The Shallow End

Dip Your Toes into Unintended Consequences

The following article offers a quick intro to externalities and how they meddle with sustainability.

Estimated reading time: 3 minutes

If you’re looking to take a deep dive (in-depth article) or slowly float your way into the deep (semi-quick explanation w/ visuals), visit the following link.

Unintended Consequences & Externalities

In season 3, episode 10 (The Book Of Dougs) of NBC’s The Good Place things seem off, but it turns out that the world is just more complicated than it used to be.

Things like buying flowers can have unintended consequences that most people don’t realize.


*spoiler alert: this clip is about 75% through the show. you may wany to skip it if you plan on watching it, which we highly recommend!*

Here’s a quick recap of the clip —

“In 1534, Douglas Wynegar gave his grandma roses for her birthday. He picked them himself, walked them over to her, she was happy — boom, 145 points. 

Now. In 2009, Doug Ewing also gave his grandmother a dozen roses, but he lost 4 points. Why?

1) Because he ordered the roses using a cell phone that was made in a sweatshop.
2) The flowers were grown with toxic pesticides
3) They were picked by exploited migrant workers 4) and delivered from thousands of miles away, which created a massive carbon footprint,
5) His money went to a billionaire racist CEO who sends his female employees pictures of his genitals.”

Engaging Our Externalities

The sweatshop, toxic pesticides, exploited workers, carbon footprint, and billionaire racist CEO are the unintended consequences of consumption (in economics, the externalities).

They are the things we actively consider when consciously deciding to shop at a flower store that doesn’t have a racist billionaire CEO or use pesticides, and one that does.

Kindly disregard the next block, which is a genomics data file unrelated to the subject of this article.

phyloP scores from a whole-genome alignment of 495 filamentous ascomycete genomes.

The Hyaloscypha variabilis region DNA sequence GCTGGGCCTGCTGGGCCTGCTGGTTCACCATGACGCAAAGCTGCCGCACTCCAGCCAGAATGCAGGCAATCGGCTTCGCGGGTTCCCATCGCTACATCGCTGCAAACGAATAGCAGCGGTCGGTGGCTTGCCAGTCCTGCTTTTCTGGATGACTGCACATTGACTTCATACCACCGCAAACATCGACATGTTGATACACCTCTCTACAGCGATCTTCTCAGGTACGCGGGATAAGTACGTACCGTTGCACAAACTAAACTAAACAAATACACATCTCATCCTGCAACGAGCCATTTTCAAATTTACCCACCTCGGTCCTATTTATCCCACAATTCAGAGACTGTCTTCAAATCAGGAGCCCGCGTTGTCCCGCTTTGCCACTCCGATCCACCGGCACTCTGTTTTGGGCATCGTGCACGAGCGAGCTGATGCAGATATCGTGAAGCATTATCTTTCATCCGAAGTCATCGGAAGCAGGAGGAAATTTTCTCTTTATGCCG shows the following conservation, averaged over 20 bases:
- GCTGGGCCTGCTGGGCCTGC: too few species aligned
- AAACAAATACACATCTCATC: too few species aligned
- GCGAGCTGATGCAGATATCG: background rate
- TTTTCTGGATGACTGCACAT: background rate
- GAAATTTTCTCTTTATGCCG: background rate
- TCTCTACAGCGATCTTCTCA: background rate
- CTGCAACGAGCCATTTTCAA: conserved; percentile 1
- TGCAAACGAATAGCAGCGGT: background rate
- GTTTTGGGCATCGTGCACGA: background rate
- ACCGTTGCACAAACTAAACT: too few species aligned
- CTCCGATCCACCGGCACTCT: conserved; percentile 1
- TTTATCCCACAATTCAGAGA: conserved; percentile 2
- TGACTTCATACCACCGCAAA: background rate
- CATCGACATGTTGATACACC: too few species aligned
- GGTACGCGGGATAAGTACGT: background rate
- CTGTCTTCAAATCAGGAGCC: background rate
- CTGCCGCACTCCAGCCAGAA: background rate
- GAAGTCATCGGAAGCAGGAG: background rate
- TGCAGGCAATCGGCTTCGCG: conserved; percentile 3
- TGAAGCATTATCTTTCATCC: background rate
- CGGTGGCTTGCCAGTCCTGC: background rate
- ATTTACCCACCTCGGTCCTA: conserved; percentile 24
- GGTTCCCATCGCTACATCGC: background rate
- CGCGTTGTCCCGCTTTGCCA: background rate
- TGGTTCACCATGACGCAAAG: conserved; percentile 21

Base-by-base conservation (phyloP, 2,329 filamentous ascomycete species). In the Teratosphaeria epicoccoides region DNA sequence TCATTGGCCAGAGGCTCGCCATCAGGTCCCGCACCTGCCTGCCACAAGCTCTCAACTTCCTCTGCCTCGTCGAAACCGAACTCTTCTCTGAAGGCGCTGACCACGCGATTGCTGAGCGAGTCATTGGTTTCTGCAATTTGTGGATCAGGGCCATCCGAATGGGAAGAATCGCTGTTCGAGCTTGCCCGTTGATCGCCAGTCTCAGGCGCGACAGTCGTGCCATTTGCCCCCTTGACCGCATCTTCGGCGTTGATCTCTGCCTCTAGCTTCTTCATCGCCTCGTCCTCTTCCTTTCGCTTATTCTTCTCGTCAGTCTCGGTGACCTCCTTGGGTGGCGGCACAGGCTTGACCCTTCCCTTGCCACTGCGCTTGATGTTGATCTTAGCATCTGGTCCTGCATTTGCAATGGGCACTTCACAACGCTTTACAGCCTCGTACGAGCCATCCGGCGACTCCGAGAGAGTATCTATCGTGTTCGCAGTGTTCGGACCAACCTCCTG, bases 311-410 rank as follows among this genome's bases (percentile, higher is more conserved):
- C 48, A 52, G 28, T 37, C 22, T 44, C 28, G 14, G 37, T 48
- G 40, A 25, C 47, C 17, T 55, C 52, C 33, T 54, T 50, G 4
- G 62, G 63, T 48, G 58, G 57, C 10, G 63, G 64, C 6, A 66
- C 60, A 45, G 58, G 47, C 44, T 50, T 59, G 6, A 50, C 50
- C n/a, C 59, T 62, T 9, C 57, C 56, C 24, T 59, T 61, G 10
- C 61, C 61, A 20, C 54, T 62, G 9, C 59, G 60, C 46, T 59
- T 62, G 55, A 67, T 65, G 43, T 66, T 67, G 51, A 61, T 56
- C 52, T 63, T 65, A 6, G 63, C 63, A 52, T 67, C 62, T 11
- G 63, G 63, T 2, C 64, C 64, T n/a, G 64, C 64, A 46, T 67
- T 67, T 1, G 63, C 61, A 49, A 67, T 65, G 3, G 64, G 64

So how can we use the concept of externalities to make consumption more sustainable?

Picture of a flower farm in Silverton Oregon

Let’s assume Doug Ewing lives in an apartment across the country from his grandma. He obviously can’t hand pick the flowers and walk them over to his grandma like Doug Wynegar could, so there are going to be some externalities.

But what if when Doug Ewing bought those flowers he a) chose a flower shop closer to his grandma’s home and b) automatically donated some of the spare change to an organization teaching farmers about the benefits of no-til, organic farming, which in turn led to less pesticide usage.


In economics speak, Doug Ewing would be mitigating externalities and either a) reducing his impact directly by consciously consuming or b) funding organizations working to offset the unintended consequences of consumption..

When we consciously consume and actively engage with the economic consequences of our consumption we become more than Conscious Consumers, we become Active Consumers, if you will. (see what we did there?)

LEARN MORE ABOUT EXTERNALITIES

Engage Your Externalities with Econus!

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